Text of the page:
New research shows a spike in work hours over the past five years, with disproportionate impact on millennials and parents.
How rare is it to achieve “work-life balance” in this day and age? Well, a design firm is selling “pods” intended for the workplace so that people can simply live at work. End of balance problem.
In fact, an employee at Google reportedly lived at work for almost two years, using company sleeping pods, showers, a health club and a cafeteria. However, I don’t think that “just relax; surrender to the void” is an appropriate response to this issue. New research by E&Y shows that achieving work-life balance is growing increasingly difficult.
Work-life balance is harder, globally
Of managers worldwide, 46 percent are working more than 40 hours per week, and 40 percent say their work hours have increased in the past five years.
Members of younger generations are experiencing a disproportionate increase in work hours in the last five years. This is happening at the worst possible time, when many young workers are starting families and dealing with the additional stress of assuming management roles. Of millennial managers surveyed, 47 percent reported a spike in hours versus 38 percent for Generation X and 28 percent for baby boomers.
Managers who are full-time working parents (41 percent) have seen their hours expand more in the last five years than non-parents (37 percent). This is an additional stress on younger generations whose children are younger, too.
Full-time employees in Germany and Japan are the most likely to indicate that it has gotten tougher to manage the balance between work and life, according to a distribution by countries.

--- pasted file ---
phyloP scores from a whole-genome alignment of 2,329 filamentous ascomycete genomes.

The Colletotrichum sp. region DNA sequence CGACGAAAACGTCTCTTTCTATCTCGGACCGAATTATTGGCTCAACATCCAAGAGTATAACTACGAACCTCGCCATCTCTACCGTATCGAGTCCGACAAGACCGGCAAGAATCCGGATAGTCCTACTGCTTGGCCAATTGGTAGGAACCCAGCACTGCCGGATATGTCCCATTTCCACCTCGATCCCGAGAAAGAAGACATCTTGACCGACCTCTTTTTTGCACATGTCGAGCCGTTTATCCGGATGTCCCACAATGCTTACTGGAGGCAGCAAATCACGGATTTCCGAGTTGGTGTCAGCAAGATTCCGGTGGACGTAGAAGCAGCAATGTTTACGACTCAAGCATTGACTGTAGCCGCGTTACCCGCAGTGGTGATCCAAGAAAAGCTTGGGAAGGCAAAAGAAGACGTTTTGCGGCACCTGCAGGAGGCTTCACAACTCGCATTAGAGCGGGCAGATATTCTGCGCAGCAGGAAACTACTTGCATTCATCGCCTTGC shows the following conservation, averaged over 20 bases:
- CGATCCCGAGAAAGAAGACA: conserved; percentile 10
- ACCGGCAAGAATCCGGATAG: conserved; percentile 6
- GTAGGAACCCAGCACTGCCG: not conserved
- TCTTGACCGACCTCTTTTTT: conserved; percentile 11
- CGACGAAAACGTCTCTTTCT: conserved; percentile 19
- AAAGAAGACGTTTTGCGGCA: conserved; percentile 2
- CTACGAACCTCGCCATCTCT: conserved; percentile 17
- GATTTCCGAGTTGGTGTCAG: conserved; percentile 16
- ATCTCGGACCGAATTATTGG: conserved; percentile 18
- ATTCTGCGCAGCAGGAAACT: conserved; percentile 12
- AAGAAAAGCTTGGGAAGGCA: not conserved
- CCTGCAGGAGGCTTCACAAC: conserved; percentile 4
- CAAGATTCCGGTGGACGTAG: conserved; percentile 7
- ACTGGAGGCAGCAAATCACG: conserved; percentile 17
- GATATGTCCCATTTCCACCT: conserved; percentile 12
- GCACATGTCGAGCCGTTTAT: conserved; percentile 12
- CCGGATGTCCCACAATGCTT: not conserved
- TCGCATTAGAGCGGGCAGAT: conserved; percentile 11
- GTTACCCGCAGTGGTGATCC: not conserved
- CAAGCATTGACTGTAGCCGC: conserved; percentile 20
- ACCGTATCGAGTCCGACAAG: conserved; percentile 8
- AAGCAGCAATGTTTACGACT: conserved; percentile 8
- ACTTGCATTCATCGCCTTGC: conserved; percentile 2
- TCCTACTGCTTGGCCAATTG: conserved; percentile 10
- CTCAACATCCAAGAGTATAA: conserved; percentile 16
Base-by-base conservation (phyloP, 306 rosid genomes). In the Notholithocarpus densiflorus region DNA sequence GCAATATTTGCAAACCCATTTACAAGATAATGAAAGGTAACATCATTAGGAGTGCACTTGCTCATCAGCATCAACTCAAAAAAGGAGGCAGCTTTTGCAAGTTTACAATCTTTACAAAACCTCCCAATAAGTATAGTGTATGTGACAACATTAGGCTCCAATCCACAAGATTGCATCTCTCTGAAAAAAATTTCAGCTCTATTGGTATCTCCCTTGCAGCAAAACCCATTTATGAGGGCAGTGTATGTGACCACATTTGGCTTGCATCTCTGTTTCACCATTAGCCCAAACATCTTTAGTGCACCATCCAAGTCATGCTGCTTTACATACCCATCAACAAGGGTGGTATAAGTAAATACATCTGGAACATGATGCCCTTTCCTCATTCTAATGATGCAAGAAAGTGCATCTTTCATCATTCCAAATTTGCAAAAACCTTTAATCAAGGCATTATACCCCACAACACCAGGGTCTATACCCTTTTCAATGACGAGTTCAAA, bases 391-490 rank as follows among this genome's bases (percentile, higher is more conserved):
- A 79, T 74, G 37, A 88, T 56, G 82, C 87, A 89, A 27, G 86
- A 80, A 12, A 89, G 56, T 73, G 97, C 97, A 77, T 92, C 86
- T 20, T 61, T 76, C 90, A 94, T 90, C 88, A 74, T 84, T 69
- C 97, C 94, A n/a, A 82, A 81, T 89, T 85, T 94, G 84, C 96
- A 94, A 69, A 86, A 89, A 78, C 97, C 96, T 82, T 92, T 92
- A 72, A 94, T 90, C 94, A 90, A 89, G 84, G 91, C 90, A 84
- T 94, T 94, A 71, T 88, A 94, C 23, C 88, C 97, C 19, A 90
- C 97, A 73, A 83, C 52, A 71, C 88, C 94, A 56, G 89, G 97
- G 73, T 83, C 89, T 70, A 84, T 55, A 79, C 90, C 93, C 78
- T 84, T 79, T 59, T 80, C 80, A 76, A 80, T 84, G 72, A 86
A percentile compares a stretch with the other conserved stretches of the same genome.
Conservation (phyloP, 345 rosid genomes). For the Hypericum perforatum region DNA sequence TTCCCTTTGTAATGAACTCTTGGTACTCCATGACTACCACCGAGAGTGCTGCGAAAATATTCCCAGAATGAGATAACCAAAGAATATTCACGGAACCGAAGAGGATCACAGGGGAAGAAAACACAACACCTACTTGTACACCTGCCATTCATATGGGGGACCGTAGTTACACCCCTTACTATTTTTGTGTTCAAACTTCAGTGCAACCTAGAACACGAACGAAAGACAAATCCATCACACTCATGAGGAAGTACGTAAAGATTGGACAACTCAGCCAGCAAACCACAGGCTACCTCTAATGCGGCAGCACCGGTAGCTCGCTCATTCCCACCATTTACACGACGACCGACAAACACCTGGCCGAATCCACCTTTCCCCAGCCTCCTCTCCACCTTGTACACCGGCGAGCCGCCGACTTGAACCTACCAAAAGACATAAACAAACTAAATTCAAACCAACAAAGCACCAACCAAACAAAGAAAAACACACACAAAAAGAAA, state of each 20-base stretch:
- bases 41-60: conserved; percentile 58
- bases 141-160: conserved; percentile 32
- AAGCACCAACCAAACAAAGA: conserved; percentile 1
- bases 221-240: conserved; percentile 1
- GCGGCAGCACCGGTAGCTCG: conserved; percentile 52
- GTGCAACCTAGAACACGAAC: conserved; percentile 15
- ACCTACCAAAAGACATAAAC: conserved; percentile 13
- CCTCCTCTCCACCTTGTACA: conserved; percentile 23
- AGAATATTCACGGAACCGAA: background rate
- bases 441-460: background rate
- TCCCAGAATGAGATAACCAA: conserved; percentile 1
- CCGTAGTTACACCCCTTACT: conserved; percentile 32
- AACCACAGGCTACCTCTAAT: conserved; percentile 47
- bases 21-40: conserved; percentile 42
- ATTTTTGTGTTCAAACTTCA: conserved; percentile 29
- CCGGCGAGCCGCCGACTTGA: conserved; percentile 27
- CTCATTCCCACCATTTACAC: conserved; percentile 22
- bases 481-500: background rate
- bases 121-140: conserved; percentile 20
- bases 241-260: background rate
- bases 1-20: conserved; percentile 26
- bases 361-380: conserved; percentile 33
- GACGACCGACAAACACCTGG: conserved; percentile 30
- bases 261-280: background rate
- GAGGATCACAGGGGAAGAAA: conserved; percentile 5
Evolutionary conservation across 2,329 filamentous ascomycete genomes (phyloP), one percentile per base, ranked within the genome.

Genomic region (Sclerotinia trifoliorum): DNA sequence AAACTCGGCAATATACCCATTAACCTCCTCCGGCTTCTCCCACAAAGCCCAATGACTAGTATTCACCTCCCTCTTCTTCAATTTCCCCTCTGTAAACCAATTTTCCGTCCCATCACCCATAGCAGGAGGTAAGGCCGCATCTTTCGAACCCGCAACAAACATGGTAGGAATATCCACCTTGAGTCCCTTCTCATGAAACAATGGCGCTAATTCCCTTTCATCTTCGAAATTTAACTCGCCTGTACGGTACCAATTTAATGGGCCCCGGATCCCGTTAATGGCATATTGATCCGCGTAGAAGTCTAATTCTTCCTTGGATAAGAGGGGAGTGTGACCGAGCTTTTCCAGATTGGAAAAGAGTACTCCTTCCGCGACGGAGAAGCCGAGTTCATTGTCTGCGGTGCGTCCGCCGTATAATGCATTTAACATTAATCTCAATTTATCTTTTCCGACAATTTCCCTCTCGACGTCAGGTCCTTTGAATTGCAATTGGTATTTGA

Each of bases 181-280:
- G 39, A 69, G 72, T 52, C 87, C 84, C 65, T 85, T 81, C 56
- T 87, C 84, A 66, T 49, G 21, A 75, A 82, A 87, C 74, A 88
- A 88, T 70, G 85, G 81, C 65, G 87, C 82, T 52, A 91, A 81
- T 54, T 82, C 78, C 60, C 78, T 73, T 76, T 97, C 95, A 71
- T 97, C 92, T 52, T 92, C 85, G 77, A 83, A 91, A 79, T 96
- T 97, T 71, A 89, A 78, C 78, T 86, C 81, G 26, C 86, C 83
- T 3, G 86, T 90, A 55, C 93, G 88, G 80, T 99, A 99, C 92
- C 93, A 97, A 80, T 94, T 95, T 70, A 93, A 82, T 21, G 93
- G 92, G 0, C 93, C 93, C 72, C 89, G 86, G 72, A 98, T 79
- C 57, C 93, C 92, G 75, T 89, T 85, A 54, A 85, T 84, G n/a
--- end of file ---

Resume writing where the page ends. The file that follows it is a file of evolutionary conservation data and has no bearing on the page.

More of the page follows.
In Germany, the United Kingdom, India and the United States, parents were most likely to have difficulty managing work-life balance.
The answer: Flexibility without fear
The obvious response to this mounting stress — and what employees value very highly — is flexible work. In fact, E&Y found that after competitive pay and benefits, employees want to be able to work flexibly to shift their hours without putting advancement and promotion in jeopardy. And they want their bosses and colleagues to support them in that endeavor.
The most fundamental flexibility is choosing when to take breaks, and it seems that 90 percent or more companies allow that flexibility for some employees. Second most common is the flexibility to take time off for important family and personal needs — taking the kid to the doctor — without loss of pay, which 82 percent report being able to do. Only 67 percent say they are able to work from home occasionally, though.
However, one in ten U.S. workers report negative consequences of flexible work schedules, and that figure is one in six for millennials.
There are other headwinds to work/life balance, especially here in the U.S. The U.S. is the only advanced economy without paid maternity leave. And only 14 percent of U.S. firms offer any paid paternity leave, according to the Families and Work Institute.
The Family and Medical Leave Act of 1993 mandates a “12 weeks of unpaid, job-guaranteed leave for childbirth, adoption, foster care placement, a serious personal medical condition, or care of a child or spouse with a serious medical condition to employees who have worked at least 1,250 hours during the preceding year,” but the time taken by new fathers has declined since 2008 to only 14 percent of those eligible.
The Institute estimates that 21 percent of employers that should be offering unpaid leave under the FMLA regulations fail to offer at least 12 weeks of paid or unpaid leave for at least one type of leave.
We have a long way to go to counter the stress and aggravation caused by work/life imbalance, and it seems to be getting worse, not better, here and around the world.
This post was written as part of the Dell Insight Partners program, which provides news and analysis about the evolving world of tech. Dell sponsored this article, but the opinions are my own and don’t necessarily represent Dell’s positions or strategies.